Other features I expect to see in a hobby grade drone can be found in the Parrot Mambo FPV Quadcopter Drone with Camera. To me, characteristics such as the Mambo FPV Quadcopter’s stable flight feature (thanks to having a 3-axis accelerometer, a 3-axis gyroscope, a pressure sensor, and an ultrasound sensor, all of which contribute to its greater horizontal and vertical stability in flight) help to elevate it well above the territory of a basic toy grade drone.
Similarly, a variety of different flight modes make the Mambo perfect for anyone from beginners to pros, thus adding to its credibility as a hobby grade model. Moreover, features like app based control (via the FreeFlight Mini App) and the ability for users to see what the drone’s camera sees by using the specially included FPV (First Person Viewer) glasses really catapult the Mambo into the stratosphere of hobby grade drones. In other words, this drone offers much more than just basic backyard flying—there’s a whole heap of awesomeness going on here, and it definitely makes the Mambo something truly special among drones.
I would similarly have to include the very cool Propel Star Wars themed drones among the hobby grade models. This is because they offer numerous fun features and also have appeal among collectors that aren’t strictly drone enthusiasts (i.e., Star Wars fans/collectors really enjoy them). If you’re looking for a drone that’s more than just a drone, then any of these Propel models is sure to scratch that itch. These things not only fly super well and have a ton of great features, but they even come with a free app that allows you to fly a virtual version of them when the weather outside is dreary.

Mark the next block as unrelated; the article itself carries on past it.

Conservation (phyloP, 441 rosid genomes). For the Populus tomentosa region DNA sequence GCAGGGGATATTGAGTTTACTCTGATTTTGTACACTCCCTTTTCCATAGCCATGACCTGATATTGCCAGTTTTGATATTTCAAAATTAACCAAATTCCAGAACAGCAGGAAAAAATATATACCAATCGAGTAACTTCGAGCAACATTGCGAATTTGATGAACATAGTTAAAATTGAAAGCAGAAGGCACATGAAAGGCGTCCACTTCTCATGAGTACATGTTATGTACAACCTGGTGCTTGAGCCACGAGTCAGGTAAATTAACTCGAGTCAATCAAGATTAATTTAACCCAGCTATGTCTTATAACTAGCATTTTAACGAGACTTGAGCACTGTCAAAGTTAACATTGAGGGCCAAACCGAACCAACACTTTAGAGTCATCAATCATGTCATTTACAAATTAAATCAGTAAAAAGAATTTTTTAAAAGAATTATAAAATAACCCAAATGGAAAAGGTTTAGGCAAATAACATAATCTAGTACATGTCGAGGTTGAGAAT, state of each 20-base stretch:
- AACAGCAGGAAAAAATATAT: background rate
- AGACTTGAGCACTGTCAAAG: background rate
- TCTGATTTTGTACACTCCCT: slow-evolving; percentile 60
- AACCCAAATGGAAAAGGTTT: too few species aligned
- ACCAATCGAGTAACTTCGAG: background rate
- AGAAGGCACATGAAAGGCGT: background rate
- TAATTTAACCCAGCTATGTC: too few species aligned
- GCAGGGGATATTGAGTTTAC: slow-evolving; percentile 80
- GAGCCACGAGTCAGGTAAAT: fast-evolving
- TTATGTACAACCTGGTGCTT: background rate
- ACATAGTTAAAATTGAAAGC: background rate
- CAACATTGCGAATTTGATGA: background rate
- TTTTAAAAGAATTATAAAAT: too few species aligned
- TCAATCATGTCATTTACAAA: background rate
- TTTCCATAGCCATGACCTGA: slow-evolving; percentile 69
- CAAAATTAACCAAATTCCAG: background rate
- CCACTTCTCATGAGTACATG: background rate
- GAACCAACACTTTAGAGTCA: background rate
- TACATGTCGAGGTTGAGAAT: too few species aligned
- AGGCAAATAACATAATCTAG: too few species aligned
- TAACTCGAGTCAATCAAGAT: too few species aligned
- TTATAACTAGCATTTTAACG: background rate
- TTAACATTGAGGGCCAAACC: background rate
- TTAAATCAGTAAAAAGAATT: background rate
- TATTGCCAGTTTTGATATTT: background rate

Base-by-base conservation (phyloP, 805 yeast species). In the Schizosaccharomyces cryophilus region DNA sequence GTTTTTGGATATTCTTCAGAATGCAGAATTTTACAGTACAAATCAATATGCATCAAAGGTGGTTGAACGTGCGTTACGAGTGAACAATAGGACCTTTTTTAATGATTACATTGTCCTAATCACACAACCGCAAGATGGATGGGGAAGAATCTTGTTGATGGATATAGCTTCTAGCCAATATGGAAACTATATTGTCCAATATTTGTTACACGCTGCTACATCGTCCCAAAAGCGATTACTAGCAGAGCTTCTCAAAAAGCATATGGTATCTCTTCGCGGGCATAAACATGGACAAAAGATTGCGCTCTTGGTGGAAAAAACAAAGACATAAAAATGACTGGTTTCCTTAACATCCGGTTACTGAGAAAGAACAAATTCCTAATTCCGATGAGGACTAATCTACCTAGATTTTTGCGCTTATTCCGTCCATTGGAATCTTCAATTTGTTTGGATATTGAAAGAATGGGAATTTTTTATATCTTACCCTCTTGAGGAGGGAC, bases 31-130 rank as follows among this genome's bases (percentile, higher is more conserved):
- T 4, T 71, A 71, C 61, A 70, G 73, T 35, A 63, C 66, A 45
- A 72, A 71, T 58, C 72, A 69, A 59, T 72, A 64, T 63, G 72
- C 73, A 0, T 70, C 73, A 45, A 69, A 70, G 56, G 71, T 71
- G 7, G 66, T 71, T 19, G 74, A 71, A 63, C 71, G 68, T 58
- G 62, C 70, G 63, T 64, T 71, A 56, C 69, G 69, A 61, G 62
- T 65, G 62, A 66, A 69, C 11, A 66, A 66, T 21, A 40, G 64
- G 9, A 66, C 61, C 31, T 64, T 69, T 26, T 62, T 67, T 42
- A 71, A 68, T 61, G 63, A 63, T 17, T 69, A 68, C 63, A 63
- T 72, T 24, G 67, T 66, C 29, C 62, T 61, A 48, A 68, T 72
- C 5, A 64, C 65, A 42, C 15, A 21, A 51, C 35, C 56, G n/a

Professional Photography Grade Drones
When it comes to professional photography grade drones, you’re looking to get all of the major drone features and then some. You’re especially looking to get first rate photography and videography capabilities.
Take for example the DJI Spark Quadcopter Drone with Camera. Don’t let the Spark’s small size fool you—this drone has pretty much everything! In addition to a top notch camera featuring HD video capabilities and 12 MP stills, the Spark has a built in 2-axis mechanical gimbal featuring UltraSmooth technology for silky smooth movement of the camera during flight, real-time video transmission via built in Wi-Fi technology that transmits 720p video for up to 2 Kms, plus the Spark practically flies itself. That is, it’s got useful features such as TapFly, Return to Home, ActiveTrack, and many others that make piloting it a breeze. It’s even got a powerful enough battery to give you up to 16 minutes of total flying time on a single battery charge. If you’re interested in getting a high quality photography drone, these are the kinds of features you should be looking for!
The key to getting the ideal drone for your needs or wants is to know what you intend to use the drone for. If you’re a real estate agent looking to get ahead making virtual video tours or taking arial photographs of the homes you’re trying to sell, a professional photography drone is probably what you need. If you merely want a drone for some fun backyard flying, a toy grade model might be enough—unless you want to take things up a notch or two and lock in some additional fun features with a hobby grade model. Either way, the choice is all yours.
That’s all for today’s discussion. Did you agree with my premise? In any case, hopefully it’ll help you to think about drones in a way that’s a bit more organized than just having one big jumbled up category of products. And hopefully that makes drones somewhat easier for you to shop for.
Explore Best Buy’s complete selection of drones by following this link, and then let us know which type of drone you prefer down below?